In cars that have multi-cylinder engines, the cycles of each cylinder are evenly staggered. This ensures that not all of the cylinders are experiencing combustion strokes simultaneously which keeps your engine balanced and running smoothly.
There are, of course, severaly types of engines just as there are various types of insurance companies.
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What are the different types of engines?
When shopping for a new car, you’ve most likely seen descriptions of the engine but haven’t understood what the seller was trying to convey. If a car is described as having an inline-four arrangement for cylinders, this means that the cylinders are placed in a straight line. V-6 and V-8 engines will contain two banks of inline cylinders placed in a V formation.
Now, you should also note that not all internal combustion engines operate in exactly the same manner. For instance, the Atkinson-cycle engine is a more efficient engine, but it lacks power. There are also turbocharging engines that you can purchase which force more air into your engine. This additional oxygen intake results in building a more powerful torque.
While diesel engines still operate from the same method of air and fuel combustion, spark plugs are not a necessary part of the process. Of course, if you have an all-electric car, your vehicle isn’t at all powered by an internal combustion engine.
How do all-electric cars work?
If you drive an all-electric car, you will find an electric motor under your vehicle’s hood instead of an internal combustion engine. Unlike cars that need gasoline, your automobile needs a battery pack to power its motor. The power generated by the motor is then transferred by the electric transmission and is then applied to your wheels.
Electric vehicles also use a DC/DC converter to transform high-voltage DC power from the traction battery pack to a lower-voltage, so that vehicle accessories can be powered as well. With all this power generation occurring, how does your electric car keep from overheating? Well, that’s where the thermal system comes into play.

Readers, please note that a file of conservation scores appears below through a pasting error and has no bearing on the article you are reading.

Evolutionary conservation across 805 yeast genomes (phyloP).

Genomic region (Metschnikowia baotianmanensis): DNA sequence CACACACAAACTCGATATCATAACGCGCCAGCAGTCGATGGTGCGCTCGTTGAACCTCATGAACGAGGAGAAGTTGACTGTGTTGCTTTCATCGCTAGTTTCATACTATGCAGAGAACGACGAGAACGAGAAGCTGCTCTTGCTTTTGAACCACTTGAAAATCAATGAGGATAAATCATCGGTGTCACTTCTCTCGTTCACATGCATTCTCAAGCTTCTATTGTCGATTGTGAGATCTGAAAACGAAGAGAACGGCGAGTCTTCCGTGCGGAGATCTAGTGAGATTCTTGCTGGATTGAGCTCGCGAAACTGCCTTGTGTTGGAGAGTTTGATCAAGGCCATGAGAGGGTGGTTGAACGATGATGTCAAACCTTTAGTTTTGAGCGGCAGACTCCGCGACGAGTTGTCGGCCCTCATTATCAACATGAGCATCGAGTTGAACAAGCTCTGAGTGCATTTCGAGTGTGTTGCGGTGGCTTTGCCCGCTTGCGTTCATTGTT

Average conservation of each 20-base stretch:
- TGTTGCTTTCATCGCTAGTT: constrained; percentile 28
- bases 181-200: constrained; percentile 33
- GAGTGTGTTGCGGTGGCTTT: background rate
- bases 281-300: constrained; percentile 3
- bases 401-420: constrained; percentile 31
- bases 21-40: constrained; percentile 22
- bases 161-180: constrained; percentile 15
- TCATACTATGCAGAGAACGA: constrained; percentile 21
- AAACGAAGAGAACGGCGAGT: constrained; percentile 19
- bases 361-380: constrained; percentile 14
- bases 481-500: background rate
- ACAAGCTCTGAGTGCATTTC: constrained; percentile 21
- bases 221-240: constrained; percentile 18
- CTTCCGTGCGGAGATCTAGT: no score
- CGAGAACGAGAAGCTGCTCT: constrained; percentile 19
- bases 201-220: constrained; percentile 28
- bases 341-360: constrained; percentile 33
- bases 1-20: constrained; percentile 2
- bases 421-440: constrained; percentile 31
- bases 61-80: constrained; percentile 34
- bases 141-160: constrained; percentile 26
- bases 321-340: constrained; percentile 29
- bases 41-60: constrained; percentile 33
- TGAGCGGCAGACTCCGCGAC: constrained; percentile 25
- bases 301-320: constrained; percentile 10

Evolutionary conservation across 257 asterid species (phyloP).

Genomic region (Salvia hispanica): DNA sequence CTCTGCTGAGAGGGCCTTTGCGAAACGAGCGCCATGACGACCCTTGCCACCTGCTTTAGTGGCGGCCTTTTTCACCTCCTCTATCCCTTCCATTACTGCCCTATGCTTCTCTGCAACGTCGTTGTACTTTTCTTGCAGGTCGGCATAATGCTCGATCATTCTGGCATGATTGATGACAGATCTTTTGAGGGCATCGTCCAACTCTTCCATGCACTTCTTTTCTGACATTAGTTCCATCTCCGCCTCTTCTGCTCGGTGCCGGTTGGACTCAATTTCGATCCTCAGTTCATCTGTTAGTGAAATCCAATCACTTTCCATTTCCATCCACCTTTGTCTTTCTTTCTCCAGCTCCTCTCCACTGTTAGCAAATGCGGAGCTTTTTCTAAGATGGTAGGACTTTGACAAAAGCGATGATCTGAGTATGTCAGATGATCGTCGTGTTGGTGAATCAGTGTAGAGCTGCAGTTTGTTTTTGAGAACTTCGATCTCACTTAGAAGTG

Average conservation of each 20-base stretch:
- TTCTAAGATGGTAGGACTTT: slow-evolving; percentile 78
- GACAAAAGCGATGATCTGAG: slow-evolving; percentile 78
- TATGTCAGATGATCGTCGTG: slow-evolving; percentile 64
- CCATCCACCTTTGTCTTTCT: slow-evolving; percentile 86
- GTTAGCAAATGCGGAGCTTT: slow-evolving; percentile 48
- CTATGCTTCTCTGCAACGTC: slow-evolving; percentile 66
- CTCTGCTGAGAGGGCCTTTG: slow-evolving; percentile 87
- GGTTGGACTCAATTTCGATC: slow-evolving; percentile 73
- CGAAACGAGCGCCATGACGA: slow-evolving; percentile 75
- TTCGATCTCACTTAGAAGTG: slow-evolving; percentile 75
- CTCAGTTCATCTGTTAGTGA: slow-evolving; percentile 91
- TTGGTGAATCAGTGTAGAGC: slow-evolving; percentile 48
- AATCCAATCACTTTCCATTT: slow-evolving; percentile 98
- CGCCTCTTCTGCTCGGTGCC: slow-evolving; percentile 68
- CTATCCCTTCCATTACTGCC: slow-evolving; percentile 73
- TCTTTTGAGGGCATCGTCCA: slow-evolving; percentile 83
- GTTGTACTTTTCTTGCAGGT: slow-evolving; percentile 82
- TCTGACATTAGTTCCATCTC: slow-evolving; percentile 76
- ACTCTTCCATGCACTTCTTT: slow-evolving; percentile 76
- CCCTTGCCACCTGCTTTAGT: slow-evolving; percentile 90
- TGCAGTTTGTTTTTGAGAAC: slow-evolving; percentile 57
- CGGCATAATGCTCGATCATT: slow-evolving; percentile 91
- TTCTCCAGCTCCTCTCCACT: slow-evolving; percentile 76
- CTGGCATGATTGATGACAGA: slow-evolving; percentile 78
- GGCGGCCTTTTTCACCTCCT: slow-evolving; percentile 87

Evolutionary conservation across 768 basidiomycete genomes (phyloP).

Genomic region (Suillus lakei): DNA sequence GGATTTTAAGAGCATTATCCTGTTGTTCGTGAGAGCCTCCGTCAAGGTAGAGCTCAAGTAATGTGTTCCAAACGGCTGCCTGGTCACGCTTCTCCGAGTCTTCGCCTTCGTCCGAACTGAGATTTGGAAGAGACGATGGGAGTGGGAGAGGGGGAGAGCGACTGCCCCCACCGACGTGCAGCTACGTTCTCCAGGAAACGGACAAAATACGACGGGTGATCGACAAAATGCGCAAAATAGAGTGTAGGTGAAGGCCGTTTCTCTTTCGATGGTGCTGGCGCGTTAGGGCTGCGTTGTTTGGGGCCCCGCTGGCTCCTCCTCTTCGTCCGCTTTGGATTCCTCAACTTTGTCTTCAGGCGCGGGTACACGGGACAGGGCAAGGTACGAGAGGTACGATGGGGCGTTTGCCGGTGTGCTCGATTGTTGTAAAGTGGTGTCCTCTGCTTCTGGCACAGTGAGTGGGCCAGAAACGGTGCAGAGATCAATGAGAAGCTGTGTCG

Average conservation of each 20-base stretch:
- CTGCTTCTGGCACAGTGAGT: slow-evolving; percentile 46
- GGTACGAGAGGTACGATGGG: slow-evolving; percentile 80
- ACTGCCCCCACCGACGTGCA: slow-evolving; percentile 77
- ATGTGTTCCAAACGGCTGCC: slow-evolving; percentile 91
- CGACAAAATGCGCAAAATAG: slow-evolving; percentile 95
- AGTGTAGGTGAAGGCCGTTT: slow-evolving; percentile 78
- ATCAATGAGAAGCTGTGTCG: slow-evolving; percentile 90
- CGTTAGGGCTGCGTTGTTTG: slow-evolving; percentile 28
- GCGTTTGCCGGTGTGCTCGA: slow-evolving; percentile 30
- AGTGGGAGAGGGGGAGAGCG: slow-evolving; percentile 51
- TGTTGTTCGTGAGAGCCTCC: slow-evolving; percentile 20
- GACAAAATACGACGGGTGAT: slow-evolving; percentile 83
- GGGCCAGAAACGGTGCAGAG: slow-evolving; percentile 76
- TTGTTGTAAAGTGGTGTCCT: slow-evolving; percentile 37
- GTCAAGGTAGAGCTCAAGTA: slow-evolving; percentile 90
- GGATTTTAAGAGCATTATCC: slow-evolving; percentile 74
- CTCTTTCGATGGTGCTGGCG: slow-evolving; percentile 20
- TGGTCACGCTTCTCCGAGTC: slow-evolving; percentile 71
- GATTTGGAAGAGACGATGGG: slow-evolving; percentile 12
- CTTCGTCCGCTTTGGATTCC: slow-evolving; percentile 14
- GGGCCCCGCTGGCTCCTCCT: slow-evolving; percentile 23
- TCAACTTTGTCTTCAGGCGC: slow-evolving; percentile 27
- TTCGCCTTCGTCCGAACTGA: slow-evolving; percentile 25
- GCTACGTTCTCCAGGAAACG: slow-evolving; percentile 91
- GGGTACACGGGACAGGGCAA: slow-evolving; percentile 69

There are different types of cooling systems for electric cars which include phase change materials, fins, air, or liquid coolant. No matter what type of system you use, the goal of maintaining an adequate temperature for the hardworking components of your vehicle remains the same.
Now, instead of taking your car to a gas station for more fuel, you will be required to plug your vehicle into an electrical outlet on a wall or into specific charging equipment. Drivers can save a significant amount of money by avoiding the gas pump, and if you have the right equipment, you can power up your car from the comfort of your home.
Many people are making the switch to all-electric cars, as these machines do not emit exhaust and therefore have no CO2 emissions. This is making electric cars all the more popular, and now, these lean, mean, green machines are available in all shapes and sizes. If you’re interested in purchasing an electric vehicle, you’ll have many great options as is evident below.
|Best Electric SUV||Best Electric Trucks||Best Luxury Electric Car||Best Electric Luxury SUV|
|2021 Ford Mustang Mach-E||2022 Ford F-150 Lightning||2022 Lucid Air||2022 Audi Q4 E-Tron|
|2022 Volkswagen ID4||2021 Bollinger B2||2022 Tesla Model S||2022 Audi Q4 Sportback E-Tron|
|2022 Hyundai Kona Electric||2022 GMC Hummer EV||2022 Mercedes-Benz EQS-Class||2021 Tesla Model Y|
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How Cars Work: What You Need to Know
If you take your automobile to the gas station, that means that there is an internal combustion engine resting underneath the hood. While that is the most common type of engine on the streets today, more and more people are interested in buying electric cars, which have no need for gasoline.
These vehicles use electricity to run and have no CO2 emissions; however, they do need a battery which can die. Now, no matter what type of fuel your car uses, you should also ensure that you have proper insurance coverage. You can shop online at any time of day to find the best coverage for your needs.
Now that you know a little more about how cars work, enter your ZIP code to begin comparing free quotes and find the best coverage for you today.